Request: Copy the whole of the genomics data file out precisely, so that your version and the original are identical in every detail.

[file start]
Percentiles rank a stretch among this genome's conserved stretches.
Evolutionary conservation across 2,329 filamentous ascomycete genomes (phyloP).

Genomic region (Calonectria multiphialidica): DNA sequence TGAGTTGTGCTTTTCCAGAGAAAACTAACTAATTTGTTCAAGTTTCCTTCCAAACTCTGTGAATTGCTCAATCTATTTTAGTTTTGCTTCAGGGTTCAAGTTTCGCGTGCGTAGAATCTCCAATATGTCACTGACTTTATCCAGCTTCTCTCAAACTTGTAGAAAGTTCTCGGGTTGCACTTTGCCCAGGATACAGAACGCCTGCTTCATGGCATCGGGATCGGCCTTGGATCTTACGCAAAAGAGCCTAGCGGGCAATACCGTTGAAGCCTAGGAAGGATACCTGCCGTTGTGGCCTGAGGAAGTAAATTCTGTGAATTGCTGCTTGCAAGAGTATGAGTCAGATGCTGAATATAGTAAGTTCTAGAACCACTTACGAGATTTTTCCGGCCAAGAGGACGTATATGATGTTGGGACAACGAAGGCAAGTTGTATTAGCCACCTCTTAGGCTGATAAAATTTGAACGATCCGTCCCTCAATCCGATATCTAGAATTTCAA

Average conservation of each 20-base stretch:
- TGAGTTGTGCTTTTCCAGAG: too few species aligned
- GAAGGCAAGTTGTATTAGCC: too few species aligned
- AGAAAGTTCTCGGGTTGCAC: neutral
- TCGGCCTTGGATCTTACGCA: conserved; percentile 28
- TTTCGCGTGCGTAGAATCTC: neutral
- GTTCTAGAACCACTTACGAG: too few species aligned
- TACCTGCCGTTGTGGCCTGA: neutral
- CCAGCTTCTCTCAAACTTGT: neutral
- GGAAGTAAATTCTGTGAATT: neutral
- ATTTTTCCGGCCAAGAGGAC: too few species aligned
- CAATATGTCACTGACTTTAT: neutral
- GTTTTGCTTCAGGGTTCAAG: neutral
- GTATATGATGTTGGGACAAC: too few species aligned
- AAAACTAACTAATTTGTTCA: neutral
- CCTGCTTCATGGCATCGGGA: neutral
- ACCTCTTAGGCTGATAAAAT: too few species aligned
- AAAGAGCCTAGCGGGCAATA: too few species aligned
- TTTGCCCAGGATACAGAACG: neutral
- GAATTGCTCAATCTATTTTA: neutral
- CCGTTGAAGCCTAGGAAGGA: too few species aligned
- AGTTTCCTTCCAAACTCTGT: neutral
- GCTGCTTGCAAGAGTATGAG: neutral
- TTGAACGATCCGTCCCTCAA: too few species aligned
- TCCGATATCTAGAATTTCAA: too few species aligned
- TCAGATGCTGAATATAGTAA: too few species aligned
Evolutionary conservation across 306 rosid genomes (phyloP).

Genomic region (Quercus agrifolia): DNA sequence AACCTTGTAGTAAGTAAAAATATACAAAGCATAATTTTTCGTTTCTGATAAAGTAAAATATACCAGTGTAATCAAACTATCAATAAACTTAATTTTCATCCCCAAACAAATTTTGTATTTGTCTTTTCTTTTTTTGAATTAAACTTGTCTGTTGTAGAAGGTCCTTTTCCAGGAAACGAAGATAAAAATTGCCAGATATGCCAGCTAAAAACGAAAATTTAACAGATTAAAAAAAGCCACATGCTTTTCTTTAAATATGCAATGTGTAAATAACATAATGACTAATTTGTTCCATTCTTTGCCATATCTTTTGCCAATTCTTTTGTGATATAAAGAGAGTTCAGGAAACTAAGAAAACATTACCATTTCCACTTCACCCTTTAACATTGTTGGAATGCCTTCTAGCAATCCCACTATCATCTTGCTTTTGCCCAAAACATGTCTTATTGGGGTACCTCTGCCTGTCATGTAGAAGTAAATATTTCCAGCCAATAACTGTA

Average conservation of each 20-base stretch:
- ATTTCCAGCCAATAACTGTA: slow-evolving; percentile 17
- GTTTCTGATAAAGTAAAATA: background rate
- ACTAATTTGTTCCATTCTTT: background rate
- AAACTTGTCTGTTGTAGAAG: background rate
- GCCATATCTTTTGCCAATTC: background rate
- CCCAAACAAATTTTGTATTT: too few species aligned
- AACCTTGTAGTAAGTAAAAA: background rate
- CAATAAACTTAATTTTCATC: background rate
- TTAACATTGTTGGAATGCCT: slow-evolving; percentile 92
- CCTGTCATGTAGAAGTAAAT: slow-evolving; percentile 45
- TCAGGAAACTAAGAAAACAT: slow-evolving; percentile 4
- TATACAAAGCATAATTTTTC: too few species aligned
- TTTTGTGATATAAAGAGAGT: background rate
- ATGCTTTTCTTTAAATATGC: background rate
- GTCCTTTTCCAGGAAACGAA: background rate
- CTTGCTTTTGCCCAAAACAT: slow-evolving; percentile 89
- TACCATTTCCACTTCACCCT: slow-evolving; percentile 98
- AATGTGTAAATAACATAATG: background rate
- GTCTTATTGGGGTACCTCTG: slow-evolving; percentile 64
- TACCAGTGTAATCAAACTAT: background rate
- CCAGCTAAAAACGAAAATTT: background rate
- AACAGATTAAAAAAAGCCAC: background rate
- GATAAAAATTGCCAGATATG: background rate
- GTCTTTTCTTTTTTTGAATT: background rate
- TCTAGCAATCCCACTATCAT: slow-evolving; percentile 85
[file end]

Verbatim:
Percentiles rank a stretch among this genome's conserved stretches.
Evolutionary conservation across 2,329 filamentous ascomycete genomes (phyloP).

Genomic region (Calonectria multiphialidica): DNA sequence TGAGTTGTGCTTTTCCAGAGAAAACTAACTAATTTGTTCAAGTTTCCTTCCAAACTCTGTGAATTGCTCAATCTATTTTAGTTTTGCTTCAGGGTTCAAGTTTCGCGTGCGTAGAATCTCCAATATGTCACTGACTTTATCCAGCTTCTCTCAAACTTGTAGAAAGTTCTCGGGTTGCACTTTGCCCAGGATACAGAACGCCTGCTTCATGGCATCGGGATCGGCCTTGGATCTTACGCAAAAGAGCCTAGCGGGCAATACCGTTGAAGCCTAGGAAGGATACCTGCCGTTGTGGCCTGAGGAAGTAAATTCTGTGAATTGCTGCTTGCAAGAGTATGAGTCAGATGCTGAATATAGTAAGTTCTAGAACCACTTACGAGATTTTTCCGGCCAAGAGGACGTATATGATGTTGGGACAACGAAGGCAAGTTGTATTAGCCACCTCTTAGGCTGATAAAATTTGAACGATCCGTCCCTCAATCCGATATCTAGAATTTCAA

Average conservation of each 20-base stretch:
- TGAGTTGTGCTTTTCCAGAG: too few species aligned
- GAAGGCAAGTTGTATTAGCC: too few species aligned
- AGAAAGTTCTCGGGTTGCAC: neutral
- TCGGCCTTGGATCTTACGCA: conserved; percentile 28
- TTTCGCGTGCGTAGAATCTC: neutral
- GTTCTAGAACCACTTACGAG: too few species aligned
- TACCTGCCGTTGTGGCCTGA: neutral
- CCAGCTTCTCTCAAACTTGT: neutral
- GGAAGTAAATTCTGTGAATT: neutral
- ATTTTTCCGGCCAAGAGGAC: too few species aligned
- CAATATGTCACTGACTTTAT: neutral
- GTTTTGCTTCAGGGTTCAAG: neutral
- GTATATGATGTTGGGACAAC: too few species aligned
- AAAACTAACTAATTTGTTCA: neutral
- CCTGCTTCATGGCATCGGGA: neutral
- ACCTCTTAGGCTGATAAAAT: too few species aligned
- AAAGAGCCTAGCGGGCAATA: too few species aligned
- TTTGCCCAGGATACAGAACG: neutral
- GAATTGCTCAATCTATTTTA: neutral
- CCGTTGAAGCCTAGGAAGGA: too few species aligned
- AGTTTCCTTCCAAACTCTGT: neutral
- GCTGCTTGCAAGAGTATGAG: neutral
- TTGAACGATCCGTCCCTCAA: too few species aligned
- TCCGATATCTAGAATTTCAA: too few species aligned
- TCAGATGCTGAATATAGTAA: too few species aligned
Evolutionary conservation across 306 rosid genomes (phyloP).

Genomic region (Quercus agrifolia): DNA sequence AACCTTGTAGTAAGTAAAAATATACAAAGCATAATTTTTCGTTTCTGATAAAGTAAAATATACCAGTGTAATCAAACTATCAATAAACTTAATTTTCATCCCCAAACAAATTTTGTATTTGTCTTTTCTTTTTTTGAATTAAACTTGTCTGTTGTAGAAGGTCCTTTTCCAGGAAACGAAGATAAAAATTGCCAGATATGCCAGCTAAAAACGAAAATTTAACAGATTAAAAAAAGCCACATGCTTTTCTTTAAATATGCAATGTGTAAATAACATAATGACTAATTTGTTCCATTCTTTGCCATATCTTTTGCCAATTCTTTTGTGATATAAAGAGAGTTCAGGAAACTAAGAAAACATTACCATTTCCACTTCACCCTTTAACATTGTTGGAATGCCTTCTAGCAATCCCACTATCATCTTGCTTTTGCCCAAAACATGTCTTATTGGGGTACCTCTGCCTGTCATGTAGAAGTAAATATTTCCAGCCAATAACTGTA

Average conservation of each 20-base stretch:
- ATTTCCAGCCAATAACTGTA: slow-evolving; percentile 17
- GTTTCTGATAAAGTAAAATA: background rate
- ACTAATTTGTTCCATTCTTT: background rate
- AAACTTGTCTGTTGTAGAAG: background rate
- GCCATATCTTTTGCCAATTC: background rate
- CCCAAACAAATTTTGTATTT: too few species aligned
- AACCTTGTAGTAAGTAAAAA: background rate
- CAATAAACTTAATTTTCATC: background rate
- TTAACATTGTTGGAATGCCT: slow-evolving; percentile 92
- CCTGTCATGTAGAAGTAAAT: slow-evolving; percentile 45
- TCAGGAAACTAAGAAAACAT: slow-evolving; percentile 4
- TATACAAAGCATAATTTTTC: too few species aligned
- TTTTGTGATATAAAGAGAGT: background rate
- ATGCTTTTCTTTAAATATGC: background rate
- GTCCTTTTCCAGGAAACGAA: background rate
- CTTGCTTTTGCCCAAAACAT: slow-evolving; percentile 89
- TACCATTTCCACTTCACCCT: slow-evolving; percentile 98
- AATGTGTAAATAACATAATG: background rate
- GTCTTATTGGGGTACCTCTG: slow-evolving; percentile 64
- TACCAGTGTAATCAAACTAT: background rate
- CCAGCTAAAAACGAAAATTT: background rate
- AACAGATTAAAAAAAGCCAC: background rate
- GATAAAAATTGCCAGATATG: background rate
- GTCTTTTCTTTTTTTGAATT: background rate
- TCTAGCAATCCCACTATCAT: slow-evolving; percentile 85